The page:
Deb Westbury

Andrew Daddo

 

March 2018

It is with great sadness we acknowledge the passing of a truly wonderful poet, mentor

and dear friend, who will be greatly missed.

 

 

 

 

 

Deb Westbury has been a familiar and respected voice in Australian poetry since her work was first published in 1975. Her poetry has since been widely anthologised, including the Oxford Anthology of Women’s Verse (edited by Susan Lever, 1995).

Deb was born and has spent most of her life on the NSW coast south of Sydney, developing a dual career as a writer and teacher – with an undergraduate degree in teaching and a Master of Creative Arts degree in writing.

Deb is an inspirational educator and speaker, as well as an entertaining reader of her own poetry. She teaches courses in creative writing at university and for various community groups and high schools throughout the state. In 1999 she was guest lecturer at the prestigious Catskill Poetry Workshop in the US. In August 2000 she was writer in residence for James Cook University in Queensland. She is actively involved with the Poets’ Union, The Australian Society of Authors and Varuna Writers’ Centre in the Blue Mountains where she presently resides.

Since her first collection of poetry, Mouth to Mouth, was published in 1990 Deb has written Our Houses are Full of Smoke (Angus and Robertson, 1994), Surface Tension (Five Islands Press, 1998) and, most recently, Flying Blind (Brandl & Schlesinger, 2002), for which she was awarded a two-year grant from the Literature Board of the Australia Council to complete.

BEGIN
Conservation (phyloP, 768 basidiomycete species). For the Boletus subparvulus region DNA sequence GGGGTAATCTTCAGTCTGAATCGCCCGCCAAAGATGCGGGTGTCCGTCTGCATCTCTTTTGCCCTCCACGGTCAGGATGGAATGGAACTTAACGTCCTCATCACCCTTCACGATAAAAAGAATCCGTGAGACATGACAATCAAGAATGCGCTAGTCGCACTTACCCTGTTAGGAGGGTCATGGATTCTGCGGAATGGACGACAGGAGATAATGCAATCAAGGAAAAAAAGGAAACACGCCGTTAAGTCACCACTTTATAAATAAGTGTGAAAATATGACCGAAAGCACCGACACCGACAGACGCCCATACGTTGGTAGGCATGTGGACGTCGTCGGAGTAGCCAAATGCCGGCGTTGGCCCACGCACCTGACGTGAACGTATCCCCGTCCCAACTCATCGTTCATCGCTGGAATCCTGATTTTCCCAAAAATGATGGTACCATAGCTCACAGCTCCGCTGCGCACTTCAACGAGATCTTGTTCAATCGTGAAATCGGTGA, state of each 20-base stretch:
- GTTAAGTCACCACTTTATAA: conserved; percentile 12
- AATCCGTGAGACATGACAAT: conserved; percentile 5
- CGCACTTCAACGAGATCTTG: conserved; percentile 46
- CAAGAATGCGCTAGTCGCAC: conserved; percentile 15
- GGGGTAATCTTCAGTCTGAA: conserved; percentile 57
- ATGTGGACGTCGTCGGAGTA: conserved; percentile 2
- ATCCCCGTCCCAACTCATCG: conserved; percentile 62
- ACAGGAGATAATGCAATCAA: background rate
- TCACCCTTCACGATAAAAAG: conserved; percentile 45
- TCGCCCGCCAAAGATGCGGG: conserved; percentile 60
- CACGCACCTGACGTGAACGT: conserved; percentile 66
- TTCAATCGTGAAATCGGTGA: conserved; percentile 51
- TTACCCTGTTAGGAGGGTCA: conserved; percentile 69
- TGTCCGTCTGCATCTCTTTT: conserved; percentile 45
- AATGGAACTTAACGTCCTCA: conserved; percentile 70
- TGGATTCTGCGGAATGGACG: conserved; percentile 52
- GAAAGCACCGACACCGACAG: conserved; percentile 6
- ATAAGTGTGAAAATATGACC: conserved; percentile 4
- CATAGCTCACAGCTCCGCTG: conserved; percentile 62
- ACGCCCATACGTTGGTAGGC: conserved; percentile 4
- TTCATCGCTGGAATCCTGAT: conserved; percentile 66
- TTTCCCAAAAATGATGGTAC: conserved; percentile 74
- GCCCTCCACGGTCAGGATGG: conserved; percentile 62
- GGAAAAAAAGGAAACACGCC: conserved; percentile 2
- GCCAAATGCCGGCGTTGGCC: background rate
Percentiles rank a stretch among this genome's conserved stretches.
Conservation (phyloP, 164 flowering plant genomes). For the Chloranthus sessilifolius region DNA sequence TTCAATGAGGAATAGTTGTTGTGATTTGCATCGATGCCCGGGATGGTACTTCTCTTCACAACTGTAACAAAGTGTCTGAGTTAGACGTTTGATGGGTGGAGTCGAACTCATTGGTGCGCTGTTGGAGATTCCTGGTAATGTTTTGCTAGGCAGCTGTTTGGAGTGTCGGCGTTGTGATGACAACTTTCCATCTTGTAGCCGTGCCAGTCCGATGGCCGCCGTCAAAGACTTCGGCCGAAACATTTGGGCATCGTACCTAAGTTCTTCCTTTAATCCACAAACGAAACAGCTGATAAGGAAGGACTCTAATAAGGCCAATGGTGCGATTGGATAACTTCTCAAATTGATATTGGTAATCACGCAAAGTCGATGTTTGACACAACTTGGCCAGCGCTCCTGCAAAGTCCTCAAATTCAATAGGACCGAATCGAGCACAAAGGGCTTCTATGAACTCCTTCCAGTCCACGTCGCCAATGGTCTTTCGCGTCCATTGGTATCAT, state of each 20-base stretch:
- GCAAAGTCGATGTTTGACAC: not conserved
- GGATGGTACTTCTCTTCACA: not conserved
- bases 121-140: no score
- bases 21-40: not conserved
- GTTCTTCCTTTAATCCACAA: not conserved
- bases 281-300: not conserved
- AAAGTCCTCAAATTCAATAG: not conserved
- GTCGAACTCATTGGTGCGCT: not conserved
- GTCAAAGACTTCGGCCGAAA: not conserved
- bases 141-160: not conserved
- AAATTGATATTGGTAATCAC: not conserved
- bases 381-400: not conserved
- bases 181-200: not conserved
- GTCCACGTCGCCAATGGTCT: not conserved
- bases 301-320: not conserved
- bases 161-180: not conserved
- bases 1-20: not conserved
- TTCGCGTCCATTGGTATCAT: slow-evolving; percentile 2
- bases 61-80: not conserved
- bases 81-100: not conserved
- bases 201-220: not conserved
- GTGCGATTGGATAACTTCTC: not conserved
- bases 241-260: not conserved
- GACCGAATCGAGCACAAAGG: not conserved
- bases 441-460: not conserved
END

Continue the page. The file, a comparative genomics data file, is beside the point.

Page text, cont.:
A new edition of Mouth to Mouth was published by Hodder Education in 1998 to coincide with this book’s inclusion on the English reading list for the NSW Higher School Certificate. Hodder educational titles are now distributed by Cambridge University Press.

Deb is available for talks and workshops about her work and is particularly well equipped to meet the demands of HSC students, her relaxed and approachable manner encouraging students to embrace discussion. In addition to talking about her own work, she has developed a writing workshop devoted to The Process Journal.

The full list of Deb’s workshops is as follows:

  1. The Journal – a writer’s best friend – using new journal writing techniques to expand your creativity.
  2. ‘Whole Body Smiling’ – writing from the senses, metaphor and simile.
  3.  Orchestra – for teachers who want to introduce creative writing into their classrooms.
  4.  A tourist in your own town – fresh ways of thinking and writing about place.
  5.  ‘If the shoe fits’ – experimenting with point of view, dialogue and monologue.
  6. Stories that come naturally – dreams, memories and biography.
  7. The Larger Story – Archetypes, Fairy Tales and Myths.
  8. Overcoming Writer’s Block.
  9. Haiku
  10. Ways of Seeing – using pictures as a stimulus to writing.
  11. Ballads for Beginners – learn to write in poetic form, favoured by Banjo Patterson and Henry Lawson and generations of Australian readers.
  12. Writing to Heal – for Women Survivors of Trauma.
  13. The Process Journal

Deb also offers her Handmade Book Workshop. This workshop is a new way to celebrate books and writing, incorporating poetry and creative writing exercises. Complexity in form and content is adapted to all ages and abilities.